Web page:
Darfur Culture Video Project

THE DARFUR CULTURE V IDEO DOCUMENTATION PROJECT

A. Objectives

The Darfur Culture Video Documentation Project intends to create a permanent audiovisual record of: <1. Darfur history and culture, covering all relevant subjects such as the history of the sultanate, language, religion, agricultural techniques, community life, social practices and beliefs, schools, and relations between Darfur peoples (such as Fur, Zaghawa, Massalit,and Arab groups) and between Darfur and other parts of Sudan and countries outside Sudan. 2. The current crimes being committed against Darfur peoples and the experiences of those displaced from their homes to hiding places and to camps inside and outside Darfur 3. The experiences and actions of those who have sought refuge in and migrated to countries around the world.

The Project also hopes to distribute these audiovisual documents (at times accompanied by written materials) to as wide an audience as possible, over the longest period of time, through local or national broadcasts and through making available videocassettes and DVDs.

B. Participants

The Project will be carried out by cooperative endeavors, including the making of videotapes, their broadcasting on public access cable TV stations, and the storage of copies in one or more specially administered archives, among the following groups:

  1. Faculty, staff and students at Cornell University in Ithaca, New York
  2. The staff of the Pegasys public access cable TV studio in Ithaca, New York
  3. Citizens of Ithaca, New York who have received training at the Pegasys studio and are willing to volunteer their time to carry out Project activities
  4. Citizens in the refugee-assisting community of Ithaca, New York
  5. People from Darfur now residing in the United States, such as members of the Fur Cultural Revival based in Portland, Maine.
  6. Citizens in the refugee-assisting communities of places in the United States and Canada where people from Darfur reside.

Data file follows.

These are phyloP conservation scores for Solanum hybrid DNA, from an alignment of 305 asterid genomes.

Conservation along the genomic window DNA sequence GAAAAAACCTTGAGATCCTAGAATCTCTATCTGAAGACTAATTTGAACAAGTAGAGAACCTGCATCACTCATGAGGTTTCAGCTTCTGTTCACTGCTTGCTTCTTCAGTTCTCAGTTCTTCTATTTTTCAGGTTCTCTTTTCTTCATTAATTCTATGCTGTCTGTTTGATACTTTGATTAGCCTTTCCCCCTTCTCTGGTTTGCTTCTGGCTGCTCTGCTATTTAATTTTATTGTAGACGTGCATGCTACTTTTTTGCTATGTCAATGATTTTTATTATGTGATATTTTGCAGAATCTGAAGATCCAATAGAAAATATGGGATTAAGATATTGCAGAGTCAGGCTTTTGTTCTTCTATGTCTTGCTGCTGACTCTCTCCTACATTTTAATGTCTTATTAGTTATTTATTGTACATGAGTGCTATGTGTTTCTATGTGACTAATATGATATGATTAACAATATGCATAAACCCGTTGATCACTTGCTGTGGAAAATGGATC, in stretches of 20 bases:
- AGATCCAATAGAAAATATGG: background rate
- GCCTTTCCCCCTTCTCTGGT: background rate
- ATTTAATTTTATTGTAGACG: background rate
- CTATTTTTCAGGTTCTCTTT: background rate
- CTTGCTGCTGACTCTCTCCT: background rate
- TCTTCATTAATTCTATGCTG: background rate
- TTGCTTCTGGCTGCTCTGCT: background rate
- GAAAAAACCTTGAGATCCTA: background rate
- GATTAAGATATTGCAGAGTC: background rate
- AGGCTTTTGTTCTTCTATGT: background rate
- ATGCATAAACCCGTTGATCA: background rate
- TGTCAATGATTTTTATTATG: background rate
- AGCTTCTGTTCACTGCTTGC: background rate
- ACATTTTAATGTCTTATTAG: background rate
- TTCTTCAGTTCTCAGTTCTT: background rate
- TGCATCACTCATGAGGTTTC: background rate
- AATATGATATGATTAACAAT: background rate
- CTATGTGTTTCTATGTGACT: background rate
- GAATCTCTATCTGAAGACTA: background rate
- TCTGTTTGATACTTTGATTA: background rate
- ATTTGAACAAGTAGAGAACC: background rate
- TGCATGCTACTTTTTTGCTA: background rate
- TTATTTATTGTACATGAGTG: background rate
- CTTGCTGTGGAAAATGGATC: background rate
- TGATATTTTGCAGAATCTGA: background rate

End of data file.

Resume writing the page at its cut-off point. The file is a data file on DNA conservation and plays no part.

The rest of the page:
7. Public access cable TV stations in places where Darfuris reside.
  8. Videographers, journalists, social scientists, and others who have produced audiovisual and written documents dealing with subjects described in A. 1.-3. above.
  9. Staff and faculty at concerned institutions such as the York University Center for Refugee Studies and the International Center for Migration, Ethnicity and Citizenship (ICMEC) based in New York City
  10. Darfuris, refugee-assisting groups, and journalists living in other countries around the world

C. Operations

  1. Subjects for documentaries will be chosen in various ways:
    1. proposed by one of the participating groups and carried out by that group after checking with the other groups for suggestions and possible duplication
    2. selected after conferences of participating groups in which a general plan for a set of video productions is agreed upon
  2. Necessary technical expertise will be acquired in the following ways: a. for those who already possess some training in technical videography, editing, and studio operations, advice from public cable access staff, university instructional staff, and more experienced videographers will help upgrade expertise
  3. For those lacking training in the above, enrollment in courses offered by the cable access stations will be a major means of acquiring such expertise. Serving as part of a crew of experienced videographers, editors, and studio operators will also be important.
  4. Education in the social and ethical issues involved in documentary videography will be the responsibility of participating faculty at Cornell University and other concerned institutions.
  5. Education in the evaluation of the projectís facets will also be the responsibility of participating faculty. Thus, for example, Prof. John Weiss, who will encourage students enrolled in his Cornell University course on international humanitarianism to participate in the project, will supervise the exercise of reflection, question-raising, and application of relevant theory that is a necessary part of the service-learning aspect of the course. Students and others,including Darfur peoples, who are serving in the project only as volunteers, without enrollment in any credit-giving course, will also be offered the opportunity to benefit from the insights of service-learning reflection.

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